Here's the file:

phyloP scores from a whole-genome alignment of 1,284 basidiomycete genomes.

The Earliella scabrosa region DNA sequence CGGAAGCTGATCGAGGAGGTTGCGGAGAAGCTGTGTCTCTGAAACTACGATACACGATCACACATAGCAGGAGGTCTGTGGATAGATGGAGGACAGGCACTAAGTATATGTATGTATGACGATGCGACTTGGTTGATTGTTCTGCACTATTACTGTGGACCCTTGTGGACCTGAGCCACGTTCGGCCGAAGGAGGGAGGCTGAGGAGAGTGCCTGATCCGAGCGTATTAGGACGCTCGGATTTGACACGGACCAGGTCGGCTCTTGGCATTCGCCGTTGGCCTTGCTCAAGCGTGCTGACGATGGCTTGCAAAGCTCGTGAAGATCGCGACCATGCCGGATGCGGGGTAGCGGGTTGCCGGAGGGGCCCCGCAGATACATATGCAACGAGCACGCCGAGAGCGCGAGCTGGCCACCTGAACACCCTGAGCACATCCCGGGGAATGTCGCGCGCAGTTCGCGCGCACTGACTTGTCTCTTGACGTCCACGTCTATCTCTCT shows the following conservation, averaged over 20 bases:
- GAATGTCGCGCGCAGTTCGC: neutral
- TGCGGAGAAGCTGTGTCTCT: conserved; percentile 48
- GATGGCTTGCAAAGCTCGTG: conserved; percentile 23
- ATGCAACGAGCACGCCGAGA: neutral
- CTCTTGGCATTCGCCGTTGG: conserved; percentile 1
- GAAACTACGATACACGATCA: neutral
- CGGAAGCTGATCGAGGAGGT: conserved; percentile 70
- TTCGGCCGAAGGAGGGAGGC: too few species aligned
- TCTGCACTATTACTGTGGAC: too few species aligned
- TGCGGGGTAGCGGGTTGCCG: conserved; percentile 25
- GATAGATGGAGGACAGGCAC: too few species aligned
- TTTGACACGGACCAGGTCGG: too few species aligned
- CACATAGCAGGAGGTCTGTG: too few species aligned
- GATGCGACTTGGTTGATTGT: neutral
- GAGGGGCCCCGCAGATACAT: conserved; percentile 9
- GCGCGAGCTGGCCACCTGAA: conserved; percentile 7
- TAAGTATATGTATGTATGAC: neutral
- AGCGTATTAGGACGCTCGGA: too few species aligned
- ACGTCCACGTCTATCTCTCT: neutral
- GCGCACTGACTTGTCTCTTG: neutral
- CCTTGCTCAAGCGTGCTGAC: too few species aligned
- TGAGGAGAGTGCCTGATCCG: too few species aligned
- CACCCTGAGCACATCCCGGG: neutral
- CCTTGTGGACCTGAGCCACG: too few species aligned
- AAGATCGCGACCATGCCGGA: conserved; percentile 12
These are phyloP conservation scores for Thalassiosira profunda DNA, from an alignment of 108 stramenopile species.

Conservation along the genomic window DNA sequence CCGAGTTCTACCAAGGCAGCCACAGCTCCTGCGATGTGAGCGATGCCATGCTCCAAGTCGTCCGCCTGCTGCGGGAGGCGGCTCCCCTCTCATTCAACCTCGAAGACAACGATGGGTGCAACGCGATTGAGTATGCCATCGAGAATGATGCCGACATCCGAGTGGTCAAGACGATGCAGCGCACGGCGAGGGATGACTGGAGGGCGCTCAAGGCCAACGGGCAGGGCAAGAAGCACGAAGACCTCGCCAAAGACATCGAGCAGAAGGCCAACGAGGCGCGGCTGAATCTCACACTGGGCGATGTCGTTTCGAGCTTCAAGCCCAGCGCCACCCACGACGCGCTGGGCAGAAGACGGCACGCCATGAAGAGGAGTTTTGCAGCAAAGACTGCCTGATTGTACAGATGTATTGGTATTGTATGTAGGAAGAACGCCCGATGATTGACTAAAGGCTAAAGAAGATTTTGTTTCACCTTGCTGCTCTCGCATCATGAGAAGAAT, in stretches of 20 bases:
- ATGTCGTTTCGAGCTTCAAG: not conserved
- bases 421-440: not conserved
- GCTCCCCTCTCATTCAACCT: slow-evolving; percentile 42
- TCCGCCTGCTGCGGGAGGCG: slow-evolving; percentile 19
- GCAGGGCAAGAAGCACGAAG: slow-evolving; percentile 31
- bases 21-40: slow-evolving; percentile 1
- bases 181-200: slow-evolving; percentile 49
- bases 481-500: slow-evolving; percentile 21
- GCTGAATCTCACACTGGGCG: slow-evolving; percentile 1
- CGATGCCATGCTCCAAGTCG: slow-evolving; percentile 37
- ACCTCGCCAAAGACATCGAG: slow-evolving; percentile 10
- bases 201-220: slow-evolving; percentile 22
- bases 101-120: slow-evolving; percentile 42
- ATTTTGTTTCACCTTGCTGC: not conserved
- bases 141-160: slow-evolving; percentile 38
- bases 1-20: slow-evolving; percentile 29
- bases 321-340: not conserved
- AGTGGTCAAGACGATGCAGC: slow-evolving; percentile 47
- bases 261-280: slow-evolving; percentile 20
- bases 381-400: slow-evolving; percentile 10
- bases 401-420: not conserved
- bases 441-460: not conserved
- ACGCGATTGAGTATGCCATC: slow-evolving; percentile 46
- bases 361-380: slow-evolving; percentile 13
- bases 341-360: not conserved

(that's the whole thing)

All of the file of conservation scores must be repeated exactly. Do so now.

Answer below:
phyloP scores from a whole-genome alignment of 1,284 basidiomycete genomes.

The Earliella scabrosa region DNA sequence CGGAAGCTGATCGAGGAGGTTGCGGAGAAGCTGTGTCTCTGAAACTACGATACACGATCACACATAGCAGGAGGTCTGTGGATAGATGGAGGACAGGCACTAAGTATATGTATGTATGACGATGCGACTTGGTTGATTGTTCTGCACTATTACTGTGGACCCTTGTGGACCTGAGCCACGTTCGGCCGAAGGAGGGAGGCTGAGGAGAGTGCCTGATCCGAGCGTATTAGGACGCTCGGATTTGACACGGACCAGGTCGGCTCTTGGCATTCGCCGTTGGCCTTGCTCAAGCGTGCTGACGATGGCTTGCAAAGCTCGTGAAGATCGCGACCATGCCGGATGCGGGGTAGCGGGTTGCCGGAGGGGCCCCGCAGATACATATGCAACGAGCACGCCGAGAGCGCGAGCTGGCCACCTGAACACCCTGAGCACATCCCGGGGAATGTCGCGCGCAGTTCGCGCGCACTGACTTGTCTCTTGACGTCCACGTCTATCTCTCT shows the following conservation, averaged over 20 bases:
- GAATGTCGCGCGCAGTTCGC: neutral
- TGCGGAGAAGCTGTGTCTCT: conserved; percentile 48
- GATGGCTTGCAAAGCTCGTG: conserved; percentile 23
- ATGCAACGAGCACGCCGAGA: neutral
- CTCTTGGCATTCGCCGTTGG: conserved; percentile 1
- GAAACTACGATACACGATCA: neutral
- CGGAAGCTGATCGAGGAGGT: conserved; percentile 70
- TTCGGCCGAAGGAGGGAGGC: too few species aligned
- TCTGCACTATTACTGTGGAC: too few species aligned
- TGCGGGGTAGCGGGTTGCCG: conserved; percentile 25
- GATAGATGGAGGACAGGCAC: too few species aligned
- TTTGACACGGACCAGGTCGG: too few species aligned
- CACATAGCAGGAGGTCTGTG: too few species aligned
- GATGCGACTTGGTTGATTGT: neutral
- GAGGGGCCCCGCAGATACAT: conserved; percentile 9
- GCGCGAGCTGGCCACCTGAA: conserved; percentile 7
- TAAGTATATGTATGTATGAC: neutral
- AGCGTATTAGGACGCTCGGA: too few species aligned
- ACGTCCACGTCTATCTCTCT: neutral
- GCGCACTGACTTGTCTCTTG: neutral
- CCTTGCTCAAGCGTGCTGAC: too few species aligned
- TGAGGAGAGTGCCTGATCCG: too few species aligned
- CACCCTGAGCACATCCCGGG: neutral
- CCTTGTGGACCTGAGCCACG: too few species aligned
- AAGATCGCGACCATGCCGGA: conserved; percentile 12
These are phyloP conservation scores for Thalassiosira profunda DNA, from an alignment of 108 stramenopile species.

Conservation along the genomic window DNA sequence CCGAGTTCTACCAAGGCAGCCACAGCTCCTGCGATGTGAGCGATGCCATGCTCCAAGTCGTCCGCCTGCTGCGGGAGGCGGCTCCCCTCTCATTCAACCTCGAAGACAACGATGGGTGCAACGCGATTGAGTATGCCATCGAGAATGATGCCGACATCCGAGTGGTCAAGACGATGCAGCGCACGGCGAGGGATGACTGGAGGGCGCTCAAGGCCAACGGGCAGGGCAAGAAGCACGAAGACCTCGCCAAAGACATCGAGCAGAAGGCCAACGAGGCGCGGCTGAATCTCACACTGGGCGATGTCGTTTCGAGCTTCAAGCCCAGCGCCACCCACGACGCGCTGGGCAGAAGACGGCACGCCATGAAGAGGAGTTTTGCAGCAAAGACTGCCTGATTGTACAGATGTATTGGTATTGTATGTAGGAAGAACGCCCGATGATTGACTAAAGGCTAAAGAAGATTTTGTTTCACCTTGCTGCTCTCGCATCATGAGAAGAAT, in stretches of 20 bases:
- ATGTCGTTTCGAGCTTCAAG: not conserved
- bases 421-440: not conserved
- GCTCCCCTCTCATTCAACCT: slow-evolving; percentile 42
- TCCGCCTGCTGCGGGAGGCG: slow-evolving; percentile 19
- GCAGGGCAAGAAGCACGAAG: slow-evolving; percentile 31
- bases 21-40: slow-evolving; percentile 1
- bases 181-200: slow-evolving; percentile 49
- bases 481-500: slow-evolving; percentile 21
- GCTGAATCTCACACTGGGCG: slow-evolving; percentile 1
- CGATGCCATGCTCCAAGTCG: slow-evolving; percentile 37
- ACCTCGCCAAAGACATCGAG: slow-evolving; percentile 10
- bases 201-220: slow-evolving; percentile 22
- bases 101-120: slow-evolving; percentile 42
- ATTTTGTTTCACCTTGCTGC: not conserved
- bases 141-160: slow-evolving; percentile 38
- bases 1-20: slow-evolving; percentile 29
- bases 321-340: not conserved
- AGTGGTCAAGACGATGCAGC: slow-evolving; percentile 47
- bases 261-280: slow-evolving; percentile 20
- bases 381-400: slow-evolving; percentile 10
- bases 401-420: not conserved
- bases 441-460: not conserved
- ACGCGATTGAGTATGCCATC: slow-evolving; percentile 46
- bases 361-380: slow-evolving; percentile 13
- bases 341-360: not conserved